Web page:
Tag Archives: Sapphire

Sapphire Radeon HD 4870 Toxic Review

Sapphire’s Radeon HD 4870 Toxic edition features the Vapor-X heat pipe cooler based on Sapphire’s Vapor Chamber Technology. Vapor-X makes it possible a cool 43°C at idle and a 65°C under load. This Radeon HD 4870 is powered by the RV770 GPU (with 800 shaders processors), has 512Mb of GDDR5 graphics memory with a 256-bit interface and has some overclocked frequencies (memory: 1000MHz, GPU: 780MHz).


Read the complete test here: Sapphire Radeon HD 4870 Toxic Video Card

In conclusion, my final recommendation on the Sapphire Radeon HD 4870 Toxic graphics card is very good but at the moment it’s nearly impossible to procure. On its own accord the 4870 Toxic would occasionally reach the level of performance seen from the GeForce GTX 260, but never completely dominate over it.

Sapphire Toxic Radeon HD 4850 Review

The biggest problem of Radeon HD 4850 is that this card reaches high temperatures (70 degrees celcius) even in idle (i.e. not loaded). So manufacturers decided to discard the stock cooler in favour of a better and more efficient cooler. In these reviews, the Sapphire’s solution, the Radeon HD 4850 Toxic edition, is analyzed. This Radeon features a Zalman heatpipe fan, providing more efficient cooling, quieter operation and more headroom for performance tuning.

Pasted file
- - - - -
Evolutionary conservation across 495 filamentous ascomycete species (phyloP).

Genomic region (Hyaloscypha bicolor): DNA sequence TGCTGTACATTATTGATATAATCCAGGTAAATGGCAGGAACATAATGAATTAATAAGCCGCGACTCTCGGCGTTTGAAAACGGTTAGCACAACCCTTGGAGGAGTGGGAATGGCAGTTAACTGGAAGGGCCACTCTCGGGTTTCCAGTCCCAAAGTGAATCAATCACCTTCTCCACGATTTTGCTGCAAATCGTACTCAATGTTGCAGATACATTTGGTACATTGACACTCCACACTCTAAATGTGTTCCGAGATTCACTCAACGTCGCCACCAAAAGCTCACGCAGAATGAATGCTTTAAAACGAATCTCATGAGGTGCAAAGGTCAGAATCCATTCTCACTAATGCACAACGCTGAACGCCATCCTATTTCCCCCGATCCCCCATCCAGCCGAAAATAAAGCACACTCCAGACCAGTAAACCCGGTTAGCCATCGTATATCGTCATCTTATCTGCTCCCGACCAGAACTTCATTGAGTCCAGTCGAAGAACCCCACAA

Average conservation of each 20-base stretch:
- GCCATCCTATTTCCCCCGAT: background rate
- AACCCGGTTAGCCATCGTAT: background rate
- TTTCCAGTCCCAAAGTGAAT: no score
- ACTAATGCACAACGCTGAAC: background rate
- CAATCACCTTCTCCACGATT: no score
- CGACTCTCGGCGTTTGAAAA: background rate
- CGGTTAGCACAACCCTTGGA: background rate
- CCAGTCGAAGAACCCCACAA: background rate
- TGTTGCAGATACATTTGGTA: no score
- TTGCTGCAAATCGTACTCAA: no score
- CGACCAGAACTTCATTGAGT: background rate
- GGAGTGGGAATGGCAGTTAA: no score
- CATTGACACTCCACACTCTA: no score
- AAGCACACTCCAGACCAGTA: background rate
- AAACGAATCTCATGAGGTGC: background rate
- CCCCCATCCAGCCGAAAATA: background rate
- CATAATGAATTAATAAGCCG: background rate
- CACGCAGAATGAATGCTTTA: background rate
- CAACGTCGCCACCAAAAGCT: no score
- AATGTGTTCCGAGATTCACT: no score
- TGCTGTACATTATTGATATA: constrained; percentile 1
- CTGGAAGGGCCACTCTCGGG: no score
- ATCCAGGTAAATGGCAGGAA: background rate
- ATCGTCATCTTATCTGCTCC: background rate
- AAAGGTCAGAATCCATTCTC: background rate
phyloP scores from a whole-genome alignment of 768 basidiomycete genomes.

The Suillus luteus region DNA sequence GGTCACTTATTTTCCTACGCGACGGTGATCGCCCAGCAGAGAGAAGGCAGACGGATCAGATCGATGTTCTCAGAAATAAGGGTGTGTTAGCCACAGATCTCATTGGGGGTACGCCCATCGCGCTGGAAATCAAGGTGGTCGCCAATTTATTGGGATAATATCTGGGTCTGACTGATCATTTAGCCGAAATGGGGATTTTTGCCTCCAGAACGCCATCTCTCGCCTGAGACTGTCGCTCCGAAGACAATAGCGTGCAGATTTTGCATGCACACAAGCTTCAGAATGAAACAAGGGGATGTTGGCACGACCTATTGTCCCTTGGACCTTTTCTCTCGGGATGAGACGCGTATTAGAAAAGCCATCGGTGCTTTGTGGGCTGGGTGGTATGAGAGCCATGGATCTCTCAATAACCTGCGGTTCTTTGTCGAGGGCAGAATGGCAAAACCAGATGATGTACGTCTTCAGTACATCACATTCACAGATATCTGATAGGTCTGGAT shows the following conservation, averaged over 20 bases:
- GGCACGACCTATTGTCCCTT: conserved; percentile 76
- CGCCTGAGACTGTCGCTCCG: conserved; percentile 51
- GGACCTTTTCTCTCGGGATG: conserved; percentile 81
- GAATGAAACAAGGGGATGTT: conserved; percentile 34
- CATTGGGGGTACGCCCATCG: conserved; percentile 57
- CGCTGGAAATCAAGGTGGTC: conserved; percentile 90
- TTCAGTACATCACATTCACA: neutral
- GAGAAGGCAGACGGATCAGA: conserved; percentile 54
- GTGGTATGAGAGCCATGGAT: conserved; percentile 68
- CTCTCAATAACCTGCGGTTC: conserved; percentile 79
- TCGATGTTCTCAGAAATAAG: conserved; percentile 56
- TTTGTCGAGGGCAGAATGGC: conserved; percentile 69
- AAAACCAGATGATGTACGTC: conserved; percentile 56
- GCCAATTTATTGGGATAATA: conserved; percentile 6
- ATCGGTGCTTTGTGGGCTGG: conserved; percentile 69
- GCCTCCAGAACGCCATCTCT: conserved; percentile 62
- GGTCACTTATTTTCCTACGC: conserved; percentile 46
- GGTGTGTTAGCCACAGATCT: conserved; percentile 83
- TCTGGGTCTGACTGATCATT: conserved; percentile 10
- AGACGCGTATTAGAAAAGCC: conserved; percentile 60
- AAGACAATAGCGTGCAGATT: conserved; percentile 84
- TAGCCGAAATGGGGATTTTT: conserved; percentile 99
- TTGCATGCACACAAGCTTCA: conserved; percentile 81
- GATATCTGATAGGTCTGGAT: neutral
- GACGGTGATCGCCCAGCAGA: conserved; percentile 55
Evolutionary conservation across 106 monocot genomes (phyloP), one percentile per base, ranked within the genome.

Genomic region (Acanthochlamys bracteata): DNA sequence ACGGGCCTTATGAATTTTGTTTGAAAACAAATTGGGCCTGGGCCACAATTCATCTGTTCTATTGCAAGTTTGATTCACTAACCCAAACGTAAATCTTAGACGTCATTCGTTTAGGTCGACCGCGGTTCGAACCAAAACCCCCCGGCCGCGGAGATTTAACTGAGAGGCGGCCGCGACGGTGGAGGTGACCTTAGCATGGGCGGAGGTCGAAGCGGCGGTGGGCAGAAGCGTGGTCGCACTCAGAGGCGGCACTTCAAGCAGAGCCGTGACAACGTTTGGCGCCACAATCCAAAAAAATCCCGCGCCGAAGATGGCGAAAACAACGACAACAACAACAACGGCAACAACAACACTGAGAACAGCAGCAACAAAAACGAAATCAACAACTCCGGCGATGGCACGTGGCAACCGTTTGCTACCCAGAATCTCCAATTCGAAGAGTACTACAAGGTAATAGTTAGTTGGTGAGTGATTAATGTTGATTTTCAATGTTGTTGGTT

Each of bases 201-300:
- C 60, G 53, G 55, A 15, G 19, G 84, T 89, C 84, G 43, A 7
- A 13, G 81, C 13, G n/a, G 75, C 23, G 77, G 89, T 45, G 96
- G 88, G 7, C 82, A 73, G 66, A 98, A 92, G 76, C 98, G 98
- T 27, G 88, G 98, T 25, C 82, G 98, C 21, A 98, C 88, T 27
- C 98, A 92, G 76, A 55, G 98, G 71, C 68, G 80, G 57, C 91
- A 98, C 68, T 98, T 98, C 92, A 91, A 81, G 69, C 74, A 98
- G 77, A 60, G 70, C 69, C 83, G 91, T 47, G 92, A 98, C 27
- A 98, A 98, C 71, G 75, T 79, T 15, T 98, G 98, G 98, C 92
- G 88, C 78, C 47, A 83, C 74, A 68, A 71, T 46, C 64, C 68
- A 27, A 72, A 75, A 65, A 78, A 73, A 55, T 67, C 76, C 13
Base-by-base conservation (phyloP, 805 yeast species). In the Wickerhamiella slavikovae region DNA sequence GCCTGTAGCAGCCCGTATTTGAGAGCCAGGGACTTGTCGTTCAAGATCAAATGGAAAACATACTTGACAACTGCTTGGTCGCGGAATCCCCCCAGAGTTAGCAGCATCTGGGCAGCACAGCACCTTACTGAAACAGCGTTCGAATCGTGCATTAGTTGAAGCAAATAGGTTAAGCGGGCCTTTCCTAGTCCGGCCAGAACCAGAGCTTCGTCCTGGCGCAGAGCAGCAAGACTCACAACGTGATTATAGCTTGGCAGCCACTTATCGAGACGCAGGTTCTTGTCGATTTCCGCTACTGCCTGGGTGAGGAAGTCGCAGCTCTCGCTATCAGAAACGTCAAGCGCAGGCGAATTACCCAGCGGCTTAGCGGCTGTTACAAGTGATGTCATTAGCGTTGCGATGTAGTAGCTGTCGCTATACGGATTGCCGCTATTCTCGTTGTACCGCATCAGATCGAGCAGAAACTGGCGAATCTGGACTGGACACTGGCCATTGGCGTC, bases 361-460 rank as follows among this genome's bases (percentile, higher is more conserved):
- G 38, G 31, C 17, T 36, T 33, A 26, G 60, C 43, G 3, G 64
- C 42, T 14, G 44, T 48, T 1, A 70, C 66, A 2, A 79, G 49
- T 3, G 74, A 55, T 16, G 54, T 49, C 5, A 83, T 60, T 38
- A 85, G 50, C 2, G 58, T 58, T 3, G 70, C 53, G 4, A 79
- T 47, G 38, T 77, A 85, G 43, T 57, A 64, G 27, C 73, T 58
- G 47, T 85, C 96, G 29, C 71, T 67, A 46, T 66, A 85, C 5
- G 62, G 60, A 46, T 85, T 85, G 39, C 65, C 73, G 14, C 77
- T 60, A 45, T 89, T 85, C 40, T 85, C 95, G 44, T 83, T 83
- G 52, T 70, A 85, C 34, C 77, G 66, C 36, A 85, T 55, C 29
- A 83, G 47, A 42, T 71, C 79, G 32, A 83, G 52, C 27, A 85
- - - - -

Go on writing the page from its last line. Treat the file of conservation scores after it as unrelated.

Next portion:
Due to the better cooling solution, frequencies have been overclocked:

Toxic Radeon HD 4850 has the following features:
– GPU: RV770
– stream processors: 800
– ROPs: 16
– transistors: 956M
– memory 512Mb / 256-bit
– core clock: 675MHz
– memory clock: 1100Mhz
– DirectX 10 / OpenGL 2.1


However, the Sapphire cooling solution is one of the noisiest cards under idle: around 40db. But this cooler does its job by keeping GPU temperature at least 20 degrees lower than a standard Radeon HD 4850.

Reviews:

More information about Toxic HD 4850: Toxic HD 4850 @ Sapphire

More news about Radeon HD 4850: Radeon HD 4850 @ Geeks3D

3D LCD Monitor

Sapphire Technologies unveils a new LCD monitor that uses “a new stereoscopic graphics driver” to create 3D images — glasses required. The driver works with ATI graphics cards to send a polarized image to the dual-layer monitors, which displays a 3D image to viewers with special glasses.


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